First published in 1897, Dracula by Bram Stoker has become the standard against which all other vampire stories are compared and the inspiration for countless film and stage adaptations. Indeed, the name Dracula has been synonymous with the Undead for at least a century, and the original novel still has the power to chill. Come then to Castle Dracula, hidden in the forbidding peaks of the Carpathian Mountains, where an undying creature of evil casts his sights on unsuspecting England. Voyage on the doomed ship Demeter as it carries a monster out of ancient superstition in search of new life and new blood. Tremble as first one woman, then another succumbs to the unholy thirst of the nosferatu, and as a small band of men and women, horrified by the supernatural forces arrayed against them, risk their lives and their very souls to oppose the evil known only as… Dracula.”-Goodreads

As a fan of vampires, I have to say that Bram Stoker‘s story of Dracula is amazing!

A single person—but with two personalities: one that’s noble and kind and another that’s pure, repulsive evil. Robert Louis Stevenson’s engrossing masterpiece about the dual nature of man—and a good doctor whose thirst for knowledge has tragic consequences—serves up all the suspense and satisfying chills one expects from the best horror and science fiction.-Goodreads

This story is amazing and unique in every way! I’m not surprised that this book appears on lists of Gothic classics.

 

All the books listed above are literary masterpieces, which is why they are now known as classics! Though I’ve personally only read a few on this list, I know many people who enjoy them all! They are all available at APLD!

Comment below and let me know what Gothic Classics I missed and which one is your favorite!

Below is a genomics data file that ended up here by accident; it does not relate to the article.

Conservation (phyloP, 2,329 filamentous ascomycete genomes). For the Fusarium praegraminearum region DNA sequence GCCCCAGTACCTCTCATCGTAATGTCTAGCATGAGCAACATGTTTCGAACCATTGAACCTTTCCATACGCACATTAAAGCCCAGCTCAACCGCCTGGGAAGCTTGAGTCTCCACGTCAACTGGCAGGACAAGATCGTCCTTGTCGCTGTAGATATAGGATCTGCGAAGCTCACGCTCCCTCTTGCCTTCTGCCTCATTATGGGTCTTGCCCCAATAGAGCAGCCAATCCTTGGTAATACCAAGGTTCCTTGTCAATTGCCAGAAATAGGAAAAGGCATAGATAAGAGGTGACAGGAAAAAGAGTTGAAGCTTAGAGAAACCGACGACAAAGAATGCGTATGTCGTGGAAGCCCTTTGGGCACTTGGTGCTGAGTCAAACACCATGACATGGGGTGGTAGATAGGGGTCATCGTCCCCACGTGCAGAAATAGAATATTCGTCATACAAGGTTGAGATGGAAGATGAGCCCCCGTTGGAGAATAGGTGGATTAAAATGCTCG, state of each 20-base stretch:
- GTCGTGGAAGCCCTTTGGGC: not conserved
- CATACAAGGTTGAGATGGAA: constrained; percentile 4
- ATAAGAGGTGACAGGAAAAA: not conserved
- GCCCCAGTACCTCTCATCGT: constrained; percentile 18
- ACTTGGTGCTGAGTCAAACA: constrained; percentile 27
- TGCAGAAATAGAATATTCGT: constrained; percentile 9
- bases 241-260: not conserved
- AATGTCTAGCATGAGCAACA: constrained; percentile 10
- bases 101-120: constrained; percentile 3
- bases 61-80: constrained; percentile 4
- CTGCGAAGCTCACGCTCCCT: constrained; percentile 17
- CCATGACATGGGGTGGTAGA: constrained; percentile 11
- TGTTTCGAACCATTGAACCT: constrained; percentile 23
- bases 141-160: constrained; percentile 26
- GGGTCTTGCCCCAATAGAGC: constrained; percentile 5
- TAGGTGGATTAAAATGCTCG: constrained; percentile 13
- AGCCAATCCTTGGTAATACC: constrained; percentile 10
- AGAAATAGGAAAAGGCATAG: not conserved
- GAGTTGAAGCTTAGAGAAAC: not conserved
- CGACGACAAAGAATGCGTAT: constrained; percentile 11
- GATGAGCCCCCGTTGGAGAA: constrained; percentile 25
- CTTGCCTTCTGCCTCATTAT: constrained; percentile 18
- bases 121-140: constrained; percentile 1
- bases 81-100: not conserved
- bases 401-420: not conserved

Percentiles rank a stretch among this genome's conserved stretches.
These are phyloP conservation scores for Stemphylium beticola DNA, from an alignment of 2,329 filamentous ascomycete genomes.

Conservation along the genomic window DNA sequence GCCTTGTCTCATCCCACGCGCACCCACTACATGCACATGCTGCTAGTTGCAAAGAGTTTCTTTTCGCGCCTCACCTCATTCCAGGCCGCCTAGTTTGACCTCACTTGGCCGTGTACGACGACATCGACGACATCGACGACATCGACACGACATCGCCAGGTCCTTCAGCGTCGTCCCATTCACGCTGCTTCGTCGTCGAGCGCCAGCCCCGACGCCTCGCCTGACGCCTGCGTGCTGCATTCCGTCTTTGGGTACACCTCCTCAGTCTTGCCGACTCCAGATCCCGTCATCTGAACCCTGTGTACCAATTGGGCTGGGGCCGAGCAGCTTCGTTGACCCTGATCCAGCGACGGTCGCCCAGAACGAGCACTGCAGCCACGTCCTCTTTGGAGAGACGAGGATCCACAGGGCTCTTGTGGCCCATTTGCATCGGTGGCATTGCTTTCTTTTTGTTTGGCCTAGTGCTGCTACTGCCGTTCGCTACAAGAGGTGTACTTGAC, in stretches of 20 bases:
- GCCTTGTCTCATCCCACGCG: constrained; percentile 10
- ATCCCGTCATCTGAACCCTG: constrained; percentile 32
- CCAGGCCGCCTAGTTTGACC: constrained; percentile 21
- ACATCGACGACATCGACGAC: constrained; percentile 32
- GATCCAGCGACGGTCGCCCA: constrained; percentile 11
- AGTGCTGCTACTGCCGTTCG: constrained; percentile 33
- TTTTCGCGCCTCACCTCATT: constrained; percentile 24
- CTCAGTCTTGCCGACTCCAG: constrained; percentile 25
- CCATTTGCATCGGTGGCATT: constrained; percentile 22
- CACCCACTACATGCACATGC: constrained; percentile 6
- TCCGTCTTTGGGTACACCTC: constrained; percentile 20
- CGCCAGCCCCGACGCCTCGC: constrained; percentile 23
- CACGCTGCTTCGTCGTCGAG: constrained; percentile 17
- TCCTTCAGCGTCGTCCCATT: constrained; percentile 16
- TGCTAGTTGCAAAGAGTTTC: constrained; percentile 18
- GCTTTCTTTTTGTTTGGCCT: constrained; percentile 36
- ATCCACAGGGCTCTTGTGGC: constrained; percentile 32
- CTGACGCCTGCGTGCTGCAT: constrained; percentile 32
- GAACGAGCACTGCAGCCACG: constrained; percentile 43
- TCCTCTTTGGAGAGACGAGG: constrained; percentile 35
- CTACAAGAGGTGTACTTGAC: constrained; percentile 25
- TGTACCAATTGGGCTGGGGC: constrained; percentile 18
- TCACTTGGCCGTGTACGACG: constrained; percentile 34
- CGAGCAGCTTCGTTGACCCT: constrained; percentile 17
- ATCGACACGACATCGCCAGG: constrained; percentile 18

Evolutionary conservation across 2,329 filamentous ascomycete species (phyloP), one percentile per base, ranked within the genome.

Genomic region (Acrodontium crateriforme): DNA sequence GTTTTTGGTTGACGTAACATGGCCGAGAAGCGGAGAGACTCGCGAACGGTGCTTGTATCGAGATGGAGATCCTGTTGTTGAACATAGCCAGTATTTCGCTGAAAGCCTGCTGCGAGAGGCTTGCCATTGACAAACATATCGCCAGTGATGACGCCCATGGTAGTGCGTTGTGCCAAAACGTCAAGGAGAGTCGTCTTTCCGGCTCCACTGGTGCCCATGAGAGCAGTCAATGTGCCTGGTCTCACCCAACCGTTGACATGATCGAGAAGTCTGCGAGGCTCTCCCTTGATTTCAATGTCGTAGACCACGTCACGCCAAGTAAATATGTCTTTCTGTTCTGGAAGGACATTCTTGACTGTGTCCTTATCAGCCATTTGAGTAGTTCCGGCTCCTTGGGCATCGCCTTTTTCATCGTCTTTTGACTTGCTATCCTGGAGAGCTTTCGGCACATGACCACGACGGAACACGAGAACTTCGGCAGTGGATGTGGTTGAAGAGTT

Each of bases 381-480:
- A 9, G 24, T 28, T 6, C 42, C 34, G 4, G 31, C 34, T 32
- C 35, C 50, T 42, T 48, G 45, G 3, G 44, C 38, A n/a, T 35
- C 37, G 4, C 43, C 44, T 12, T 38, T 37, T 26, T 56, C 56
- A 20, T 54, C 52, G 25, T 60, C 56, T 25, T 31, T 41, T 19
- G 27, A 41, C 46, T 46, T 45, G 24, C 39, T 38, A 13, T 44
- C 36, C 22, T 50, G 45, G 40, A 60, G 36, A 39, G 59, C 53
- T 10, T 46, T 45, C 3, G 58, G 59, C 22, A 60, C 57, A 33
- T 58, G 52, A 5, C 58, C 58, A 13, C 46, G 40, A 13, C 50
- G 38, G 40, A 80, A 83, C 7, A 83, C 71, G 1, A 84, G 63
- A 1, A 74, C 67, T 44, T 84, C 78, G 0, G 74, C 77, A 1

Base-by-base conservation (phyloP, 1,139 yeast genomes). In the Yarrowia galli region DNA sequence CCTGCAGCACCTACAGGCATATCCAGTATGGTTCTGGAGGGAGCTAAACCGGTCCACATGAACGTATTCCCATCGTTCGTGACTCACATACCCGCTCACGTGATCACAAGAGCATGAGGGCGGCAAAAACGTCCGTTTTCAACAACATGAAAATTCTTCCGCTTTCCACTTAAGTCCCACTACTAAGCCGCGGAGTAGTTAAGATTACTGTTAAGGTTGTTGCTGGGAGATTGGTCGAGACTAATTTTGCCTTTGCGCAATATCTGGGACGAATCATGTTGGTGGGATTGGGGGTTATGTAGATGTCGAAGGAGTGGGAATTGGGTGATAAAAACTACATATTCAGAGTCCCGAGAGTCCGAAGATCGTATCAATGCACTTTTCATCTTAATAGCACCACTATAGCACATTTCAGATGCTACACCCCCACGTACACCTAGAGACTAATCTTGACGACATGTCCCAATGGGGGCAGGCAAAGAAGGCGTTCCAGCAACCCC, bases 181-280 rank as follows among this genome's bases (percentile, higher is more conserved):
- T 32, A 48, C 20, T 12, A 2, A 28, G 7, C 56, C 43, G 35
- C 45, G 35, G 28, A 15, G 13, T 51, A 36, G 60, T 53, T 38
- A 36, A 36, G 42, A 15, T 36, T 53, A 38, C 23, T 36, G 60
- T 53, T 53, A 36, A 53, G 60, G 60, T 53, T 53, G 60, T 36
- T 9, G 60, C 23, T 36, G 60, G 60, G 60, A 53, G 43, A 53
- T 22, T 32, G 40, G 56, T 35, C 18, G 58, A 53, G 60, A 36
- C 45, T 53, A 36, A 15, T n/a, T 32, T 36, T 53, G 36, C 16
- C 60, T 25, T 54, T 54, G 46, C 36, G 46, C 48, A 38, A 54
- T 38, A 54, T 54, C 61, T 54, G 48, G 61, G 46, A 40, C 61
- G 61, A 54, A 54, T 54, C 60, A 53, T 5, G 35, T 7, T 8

Carpe Librum!

 

P.S. Thanks to Goodreads for providing the italicized summaries for this blog!

Urban Fantasy on OverDrive

If you use OverDrive with any regularity, you might have noticed that the featured books that scroll on the homepage change all the time. Right now, the featured books fit into Urban Fantasy, a subgenre of Fantasy.

Sometimes people hear the word “fantasy” and run in the opposite direction; it can be hard to imagine entire worlds and creatures beyond what our world is already filled with. Urban Fantasy happens in the real world with magical elements and creatures added, usually blending in with regular humans. While this genre is super popular with children and teens (think Harry Potter and Isabella Swan), there are plenty of adult titles for those of us who still choose to believe that anything is possible.

Here are a few of the titles that are featured on OverDrive:

Kim Harrison’s The Hollows series takes place in Cincinnati and features bounty hunter Rachel Morgan, a witch whose job is to make sure the vampires all get along.

Patricia Briggs’s Mercy Thompson series features the namesake, a mechanic who also has the ability to shapeshift into a coyote with neighbors ranging from a gremlin to a werewolf.

Kevin Hearne’s The Iron Druid Chronicles features Atticus O’Sullivan, the last of the Druids who runs a bookshop and shapeshifts in his spare time to hunt with his Irish wolfhound.

Jim Butcher’s The Dresden Files series follows wizard Harry Dresden as he works for the Chicago Police Department, catching all things paranormal.

Karen Marie Moning’s Fever series is about MacKayla — Mac for short — who is a seer of the Fae trying to solve her sister’s murder.

Chloe Neill’s Chicagoland Vampires series follows Merit, a former graduate student turned vampire who has to navigate the treacherous Chicago nightlife.

(And that’s just to page three of the featured books!) Chock-full of action and intrigue, these books will hook you and won’t let you put them down.

If you’re a fan of fantasy and the impossible with likable, realistic characters, then give Urban Fantasy a try! You can download any of these books to any device to read anywhere without the bulk of a physical book. All you need is an Internet connection (which you can use for free at any of our branches), the OverDrive app, your library card, and your pin number. If you’re unsure what your pin is or if you’ve never set one up before, stop by and see us and or give us a call. We can also walk you through downloading digital titles at the desk if you bring your device in.